The historical record of finance in the ensuring centuries remains largely to be decoded from the millions of clay tablets now dispersed in museums throughout the world, but the Mesopotamian innovations persisted into Grecian times.  The famed orator, Demosthenes, was often hired to express eloquently and convincingly the case of his client, whether an aggrieved creditor or debtor, before a mass jury of Athenian citizens.  His various speeches demonstrate the sophistication and complexity of Athenian private finance. Goetzmann concludes, “The Athenian state was able to induce investors into the equally risky venture of prospecting and mining through mechanisms for dispute resolution and the means by which the state fairly and transparently allotted property rights” (p. 91).

Roman finance, he argues, laid the basis for later development of corporate enterprises and secondary markets in mortgages as the Roman Republic expanded at the expense of Grecian (and Phoenician) city-states, while adopting their most successful and proven financial techniques, including the use of standardized coins to facilitate impersonal exchanges throughout the unified empire.  Why some forms of private finance, annuities based on rental properties, disappear from the historical record after the rise of the Empire remains a mystery.  The later travails of the Roman Empire with increasingly desperate measures for war finance, moreover, elicit a comparison with the contemporaneous Han Empire in China.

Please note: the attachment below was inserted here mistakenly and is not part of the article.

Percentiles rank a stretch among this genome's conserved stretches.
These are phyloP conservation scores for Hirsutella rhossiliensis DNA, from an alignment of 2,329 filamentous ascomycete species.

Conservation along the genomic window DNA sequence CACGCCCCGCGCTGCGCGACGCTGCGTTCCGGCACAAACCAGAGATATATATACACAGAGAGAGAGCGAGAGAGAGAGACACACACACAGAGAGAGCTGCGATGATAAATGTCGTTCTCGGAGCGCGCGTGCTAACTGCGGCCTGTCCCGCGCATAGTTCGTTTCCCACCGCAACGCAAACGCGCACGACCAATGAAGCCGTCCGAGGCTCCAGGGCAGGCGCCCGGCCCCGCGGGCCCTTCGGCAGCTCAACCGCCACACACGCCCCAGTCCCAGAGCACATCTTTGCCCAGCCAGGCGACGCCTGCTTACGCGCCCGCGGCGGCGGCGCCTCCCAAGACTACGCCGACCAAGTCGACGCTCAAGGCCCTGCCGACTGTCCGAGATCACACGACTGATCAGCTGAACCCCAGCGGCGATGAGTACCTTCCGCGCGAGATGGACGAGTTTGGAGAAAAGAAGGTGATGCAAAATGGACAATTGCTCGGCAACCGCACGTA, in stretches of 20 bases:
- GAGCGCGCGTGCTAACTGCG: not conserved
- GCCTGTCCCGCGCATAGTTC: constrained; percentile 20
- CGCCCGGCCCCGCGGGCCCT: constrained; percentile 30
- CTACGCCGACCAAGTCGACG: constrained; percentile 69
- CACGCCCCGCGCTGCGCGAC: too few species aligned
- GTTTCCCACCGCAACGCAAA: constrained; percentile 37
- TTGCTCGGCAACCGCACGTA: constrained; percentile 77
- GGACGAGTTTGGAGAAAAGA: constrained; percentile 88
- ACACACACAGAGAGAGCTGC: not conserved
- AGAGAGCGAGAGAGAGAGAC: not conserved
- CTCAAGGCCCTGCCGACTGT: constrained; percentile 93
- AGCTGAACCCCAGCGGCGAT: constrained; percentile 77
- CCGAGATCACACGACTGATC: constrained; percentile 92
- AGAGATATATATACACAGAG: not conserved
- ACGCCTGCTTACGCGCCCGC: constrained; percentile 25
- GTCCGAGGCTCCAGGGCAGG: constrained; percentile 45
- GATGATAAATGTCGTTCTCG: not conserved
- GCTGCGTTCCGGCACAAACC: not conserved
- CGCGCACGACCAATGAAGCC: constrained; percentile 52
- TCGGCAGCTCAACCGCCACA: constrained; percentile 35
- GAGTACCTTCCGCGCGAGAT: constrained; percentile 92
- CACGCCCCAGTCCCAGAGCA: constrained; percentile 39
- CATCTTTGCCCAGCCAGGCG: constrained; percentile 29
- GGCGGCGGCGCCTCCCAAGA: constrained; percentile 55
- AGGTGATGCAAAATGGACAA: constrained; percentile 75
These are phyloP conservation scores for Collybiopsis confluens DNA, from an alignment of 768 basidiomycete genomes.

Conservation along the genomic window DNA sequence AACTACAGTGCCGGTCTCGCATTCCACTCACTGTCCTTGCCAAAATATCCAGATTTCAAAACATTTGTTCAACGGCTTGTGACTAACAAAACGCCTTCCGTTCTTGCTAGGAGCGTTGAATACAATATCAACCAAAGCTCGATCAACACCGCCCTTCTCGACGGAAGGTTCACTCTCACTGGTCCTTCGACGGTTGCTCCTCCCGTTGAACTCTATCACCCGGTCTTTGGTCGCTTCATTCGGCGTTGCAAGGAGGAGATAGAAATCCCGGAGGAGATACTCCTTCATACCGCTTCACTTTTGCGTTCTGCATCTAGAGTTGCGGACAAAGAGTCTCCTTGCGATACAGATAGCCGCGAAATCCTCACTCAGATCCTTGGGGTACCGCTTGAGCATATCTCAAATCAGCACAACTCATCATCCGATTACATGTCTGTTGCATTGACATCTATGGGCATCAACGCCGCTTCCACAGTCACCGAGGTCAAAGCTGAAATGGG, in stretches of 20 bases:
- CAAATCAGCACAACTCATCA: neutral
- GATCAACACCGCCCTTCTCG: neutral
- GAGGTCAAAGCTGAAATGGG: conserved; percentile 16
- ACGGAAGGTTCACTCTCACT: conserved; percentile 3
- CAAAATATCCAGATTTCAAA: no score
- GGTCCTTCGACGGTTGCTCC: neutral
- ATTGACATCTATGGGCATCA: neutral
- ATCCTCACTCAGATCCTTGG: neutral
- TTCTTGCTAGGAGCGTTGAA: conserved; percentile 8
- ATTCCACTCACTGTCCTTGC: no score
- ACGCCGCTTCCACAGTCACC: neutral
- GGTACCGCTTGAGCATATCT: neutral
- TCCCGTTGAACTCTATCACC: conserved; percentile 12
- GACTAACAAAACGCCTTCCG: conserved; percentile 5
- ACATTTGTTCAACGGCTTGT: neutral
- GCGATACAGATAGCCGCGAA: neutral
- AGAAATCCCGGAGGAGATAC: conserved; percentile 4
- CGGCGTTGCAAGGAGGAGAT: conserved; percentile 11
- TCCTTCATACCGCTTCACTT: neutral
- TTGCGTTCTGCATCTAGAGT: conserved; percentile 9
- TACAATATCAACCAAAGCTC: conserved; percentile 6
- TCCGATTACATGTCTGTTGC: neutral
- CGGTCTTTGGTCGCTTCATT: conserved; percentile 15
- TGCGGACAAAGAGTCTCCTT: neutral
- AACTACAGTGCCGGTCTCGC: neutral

Part II, “The Financial Legacy of China,” basically resolves the so-called “Needham Paradox,” the failure of the technology advances of the Song Dynasty to generate an industrial revolution or further scientific advances that occurred much later in Europe, to the financial divergence between China and Europe. The key factor was the failure of China to develop sovereign debt, whether for its magnificent cities or for the central government.  Only with the opening of China’s treaty ports in the nineteenth century did the Chinese government finally resort to state debt, and even then the first Chinese government bonds were floated on international debt markets rather than in China itself.  But when China did enter global markets of the late nineteenth century, it did so with a vengeance. Shanghai rapidly became one of the great banking centers of the world in the 1920s, but only by discarding the imperial legacy of centuries before.  Goetzmann notes, “There was great debate in the Han over the role of private enterprise versus state ownership [especially regarding salt, iron, and maritime trade] and state ownership won” (p. 174).  Thereafter, the state provided credit to merchants and warlords when it needed to mobilize resources, eventually creating fiat paper money in the Song Dynasty.  Goetzmann concludes, “It is impossible to create fiat money without complete fiat.  Thus, the value of the currency rose and ultimately collapsed with the state” (p. 202).